failed to receive MRT as intended appeared to have received some of use between intake and 1 year, these improvements appeared to
form of maintenance (Gossop et al., 2001). The failure of almost gradually dissipate over time. For example, by the time of the final
two thirds of the MRT patients to receive reduction treatment as (4-5 year) follow-up, the overall rates for crack use and the
intended raises a number of questions for treatment providers and frequency of use had returned to about intake levels among the
policy makers. If most of the patients for whom MRT is planned methadone patients. This result disguises different patterns of crack
and started, subsequently have this treatment changed, this calls use among those who were using crack and those who were not
into question the appropriateness of either the initial treatment using crack during the period prior to intake. Among those who
planning process or the treatment delivery process, or both. More were using crack at intake, levels of use were more than halved at
troubling was the finding that where MRT was delivered as all follow-up points. In contrast, among those who were not using
intended, it was associated with worse outcomes. crack at intake, there was a gradual increase in the use of this drug.
For this reason, our results regarding use of crack cocaine should be
interpreted not as indicating a tendency to relapse to pre-admission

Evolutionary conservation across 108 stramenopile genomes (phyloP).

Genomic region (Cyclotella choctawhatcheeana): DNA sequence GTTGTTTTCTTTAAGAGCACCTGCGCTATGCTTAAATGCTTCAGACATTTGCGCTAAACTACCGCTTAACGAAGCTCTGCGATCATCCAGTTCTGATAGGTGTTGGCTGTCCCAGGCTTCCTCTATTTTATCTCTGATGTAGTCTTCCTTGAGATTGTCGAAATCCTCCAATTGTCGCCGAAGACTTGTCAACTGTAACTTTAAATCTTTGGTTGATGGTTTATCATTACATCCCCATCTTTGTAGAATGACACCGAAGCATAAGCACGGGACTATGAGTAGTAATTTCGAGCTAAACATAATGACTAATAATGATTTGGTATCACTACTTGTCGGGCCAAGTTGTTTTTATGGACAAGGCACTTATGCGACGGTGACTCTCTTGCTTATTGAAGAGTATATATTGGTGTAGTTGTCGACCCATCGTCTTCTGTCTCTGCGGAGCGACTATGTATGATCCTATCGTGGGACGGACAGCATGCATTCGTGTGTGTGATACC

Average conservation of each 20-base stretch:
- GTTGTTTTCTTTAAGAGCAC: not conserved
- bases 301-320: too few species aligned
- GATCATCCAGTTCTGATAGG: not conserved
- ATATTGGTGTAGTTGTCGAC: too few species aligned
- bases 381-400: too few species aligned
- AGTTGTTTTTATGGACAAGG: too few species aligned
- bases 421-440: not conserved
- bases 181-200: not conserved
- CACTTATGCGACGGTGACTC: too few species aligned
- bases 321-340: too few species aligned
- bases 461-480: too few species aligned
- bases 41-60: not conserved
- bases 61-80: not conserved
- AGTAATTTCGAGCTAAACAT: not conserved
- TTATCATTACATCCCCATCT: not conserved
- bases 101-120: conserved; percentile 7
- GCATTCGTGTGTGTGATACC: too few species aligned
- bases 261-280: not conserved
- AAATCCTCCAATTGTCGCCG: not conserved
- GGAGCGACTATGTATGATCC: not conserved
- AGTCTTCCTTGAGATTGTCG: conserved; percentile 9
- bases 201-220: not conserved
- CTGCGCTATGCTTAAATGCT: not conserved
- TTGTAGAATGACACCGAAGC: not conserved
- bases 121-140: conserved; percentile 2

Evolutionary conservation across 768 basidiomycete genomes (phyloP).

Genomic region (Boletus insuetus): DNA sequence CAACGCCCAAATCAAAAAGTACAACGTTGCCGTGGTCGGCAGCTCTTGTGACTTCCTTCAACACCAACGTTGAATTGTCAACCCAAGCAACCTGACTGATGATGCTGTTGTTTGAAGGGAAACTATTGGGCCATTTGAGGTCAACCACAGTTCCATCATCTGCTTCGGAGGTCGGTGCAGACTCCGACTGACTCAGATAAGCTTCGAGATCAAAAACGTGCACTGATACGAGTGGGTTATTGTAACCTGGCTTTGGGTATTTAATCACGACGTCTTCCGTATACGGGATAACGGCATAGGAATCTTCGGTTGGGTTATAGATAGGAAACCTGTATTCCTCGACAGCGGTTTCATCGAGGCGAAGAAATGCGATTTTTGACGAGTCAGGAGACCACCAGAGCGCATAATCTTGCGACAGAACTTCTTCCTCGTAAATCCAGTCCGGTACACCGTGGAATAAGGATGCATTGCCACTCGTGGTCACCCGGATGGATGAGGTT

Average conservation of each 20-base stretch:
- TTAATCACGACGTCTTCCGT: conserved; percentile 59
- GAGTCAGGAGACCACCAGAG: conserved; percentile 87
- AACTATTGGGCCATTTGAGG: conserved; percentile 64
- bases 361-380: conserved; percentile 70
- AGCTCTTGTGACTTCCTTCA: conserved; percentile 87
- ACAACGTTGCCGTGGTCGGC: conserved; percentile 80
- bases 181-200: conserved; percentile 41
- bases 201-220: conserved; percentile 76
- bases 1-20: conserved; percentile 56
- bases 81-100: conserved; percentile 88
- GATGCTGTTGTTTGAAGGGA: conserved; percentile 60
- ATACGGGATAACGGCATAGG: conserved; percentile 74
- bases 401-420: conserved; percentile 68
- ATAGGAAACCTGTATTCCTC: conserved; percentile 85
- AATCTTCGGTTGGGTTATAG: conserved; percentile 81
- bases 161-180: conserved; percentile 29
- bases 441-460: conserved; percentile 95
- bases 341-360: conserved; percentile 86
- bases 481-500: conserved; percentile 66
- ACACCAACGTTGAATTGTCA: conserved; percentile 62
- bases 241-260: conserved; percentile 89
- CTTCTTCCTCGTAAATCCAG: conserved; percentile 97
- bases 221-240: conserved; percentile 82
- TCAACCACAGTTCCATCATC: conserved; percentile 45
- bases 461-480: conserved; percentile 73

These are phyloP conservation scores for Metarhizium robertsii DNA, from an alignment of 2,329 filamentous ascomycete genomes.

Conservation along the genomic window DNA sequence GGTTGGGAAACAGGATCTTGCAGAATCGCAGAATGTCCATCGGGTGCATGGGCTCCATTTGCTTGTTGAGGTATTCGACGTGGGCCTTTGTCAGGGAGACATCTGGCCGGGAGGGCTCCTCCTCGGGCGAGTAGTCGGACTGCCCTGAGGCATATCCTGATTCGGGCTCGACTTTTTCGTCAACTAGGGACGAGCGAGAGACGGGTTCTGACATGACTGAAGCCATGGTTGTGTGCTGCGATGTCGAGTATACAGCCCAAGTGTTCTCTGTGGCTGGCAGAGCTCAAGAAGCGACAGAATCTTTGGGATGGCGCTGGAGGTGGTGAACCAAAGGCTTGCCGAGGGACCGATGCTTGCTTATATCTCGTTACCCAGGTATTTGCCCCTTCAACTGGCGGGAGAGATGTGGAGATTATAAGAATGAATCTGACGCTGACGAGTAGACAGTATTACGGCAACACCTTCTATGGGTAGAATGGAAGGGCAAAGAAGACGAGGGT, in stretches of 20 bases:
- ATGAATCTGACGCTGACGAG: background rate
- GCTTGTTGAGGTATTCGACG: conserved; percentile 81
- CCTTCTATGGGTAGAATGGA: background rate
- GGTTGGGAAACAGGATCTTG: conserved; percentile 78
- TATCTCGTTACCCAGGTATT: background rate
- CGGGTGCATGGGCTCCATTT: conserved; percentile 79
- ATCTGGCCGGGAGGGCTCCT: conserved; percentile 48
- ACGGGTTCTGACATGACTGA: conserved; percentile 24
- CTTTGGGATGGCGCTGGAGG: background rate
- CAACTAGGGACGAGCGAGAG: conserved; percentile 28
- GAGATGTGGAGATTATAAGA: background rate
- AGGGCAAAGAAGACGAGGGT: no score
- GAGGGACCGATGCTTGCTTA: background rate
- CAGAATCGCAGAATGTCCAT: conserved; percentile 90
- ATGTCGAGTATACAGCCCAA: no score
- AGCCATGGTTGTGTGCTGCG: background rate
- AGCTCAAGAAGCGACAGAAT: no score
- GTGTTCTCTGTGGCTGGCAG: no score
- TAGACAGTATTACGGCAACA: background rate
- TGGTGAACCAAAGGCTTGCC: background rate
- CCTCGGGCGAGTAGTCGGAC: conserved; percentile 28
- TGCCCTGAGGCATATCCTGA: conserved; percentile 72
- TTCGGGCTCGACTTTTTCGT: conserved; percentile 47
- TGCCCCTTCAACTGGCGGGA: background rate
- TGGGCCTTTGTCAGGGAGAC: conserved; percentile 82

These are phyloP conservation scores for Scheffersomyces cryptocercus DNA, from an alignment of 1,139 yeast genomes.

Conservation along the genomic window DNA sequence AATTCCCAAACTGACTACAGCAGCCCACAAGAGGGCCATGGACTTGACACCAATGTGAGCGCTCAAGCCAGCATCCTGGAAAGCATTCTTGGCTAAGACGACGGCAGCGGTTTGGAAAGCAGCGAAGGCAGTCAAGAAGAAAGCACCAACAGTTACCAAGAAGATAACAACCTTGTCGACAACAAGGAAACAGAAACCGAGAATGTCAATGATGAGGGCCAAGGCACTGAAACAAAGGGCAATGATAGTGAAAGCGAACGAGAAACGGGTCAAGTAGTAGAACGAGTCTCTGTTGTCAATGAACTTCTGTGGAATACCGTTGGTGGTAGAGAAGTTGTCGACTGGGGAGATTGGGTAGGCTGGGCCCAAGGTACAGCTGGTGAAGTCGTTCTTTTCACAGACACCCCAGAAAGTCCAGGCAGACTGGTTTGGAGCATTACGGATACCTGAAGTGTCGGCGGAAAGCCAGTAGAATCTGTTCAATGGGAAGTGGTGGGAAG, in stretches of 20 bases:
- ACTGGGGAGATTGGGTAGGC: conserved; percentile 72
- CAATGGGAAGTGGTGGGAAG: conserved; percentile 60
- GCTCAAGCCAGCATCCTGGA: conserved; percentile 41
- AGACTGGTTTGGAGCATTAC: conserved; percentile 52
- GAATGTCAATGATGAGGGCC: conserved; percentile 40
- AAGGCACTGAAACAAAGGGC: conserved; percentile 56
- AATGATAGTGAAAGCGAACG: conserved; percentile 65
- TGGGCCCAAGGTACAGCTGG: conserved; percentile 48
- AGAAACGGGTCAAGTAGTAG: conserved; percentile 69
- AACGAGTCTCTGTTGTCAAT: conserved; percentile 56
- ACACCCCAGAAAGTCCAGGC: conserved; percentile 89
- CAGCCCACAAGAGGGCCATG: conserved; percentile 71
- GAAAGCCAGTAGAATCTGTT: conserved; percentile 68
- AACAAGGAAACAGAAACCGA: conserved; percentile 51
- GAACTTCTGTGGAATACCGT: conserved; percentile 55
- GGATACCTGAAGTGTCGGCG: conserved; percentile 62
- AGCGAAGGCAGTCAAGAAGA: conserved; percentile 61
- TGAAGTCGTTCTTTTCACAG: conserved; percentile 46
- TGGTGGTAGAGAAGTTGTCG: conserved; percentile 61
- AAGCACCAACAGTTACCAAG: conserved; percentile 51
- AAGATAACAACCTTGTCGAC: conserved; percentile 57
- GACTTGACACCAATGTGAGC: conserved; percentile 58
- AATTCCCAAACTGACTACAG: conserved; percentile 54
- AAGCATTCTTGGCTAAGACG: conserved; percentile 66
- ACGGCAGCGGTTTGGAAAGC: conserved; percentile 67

patterns among those who were already using this drug at intake,
but as being largely driven by the initiation of crack use among
Consultation and user representation -
those who were not using crack at intake.
designing services users want 2
RCGP Guidance for the use of buprenorphine in primary care 3
For alcohol consumption, the outcomes were not satisfactory. At
intake, a substantial minority of the methadone patients were
Viewpoint – Should GPs be involved in criminal justice work? 4
drinking excessively. No change was found at any point during the
What makes for good pharmacy involvement 5
follow-up period. Alcohol is an important but neglected component
Classics revisited – The British System, Strang & Gossop 5 within of the substance use problems of drug misusers in treatment
Paper review - Abstinence, lapse or relapse to heroin use
services. Chronic alcohol abuse is an important cause of medical
after residential treatment and General practice management
complications among drug misusers, and alcohol use is linked to
of illicit drug users in Scotland 6 increased risk of overdose and mortality (Gossop et al., 2002). The
Dr Fixit – Alcohol detox and buprenorphine for detox 6/7
poor drinking outcomes among the methadone patients is a matter
Bulletin board - conferences, publications and information 8
which requires urgent attention by methadone treatment services.
Hot topic - RCGP Regional Clinical GP Leads
Professor Michael Gossop, National Addiction Centre,
and new guidance for GPwSIs 8 The Maudsley/Institute of Psychiatry, London SE5 8AF.
See article and full references at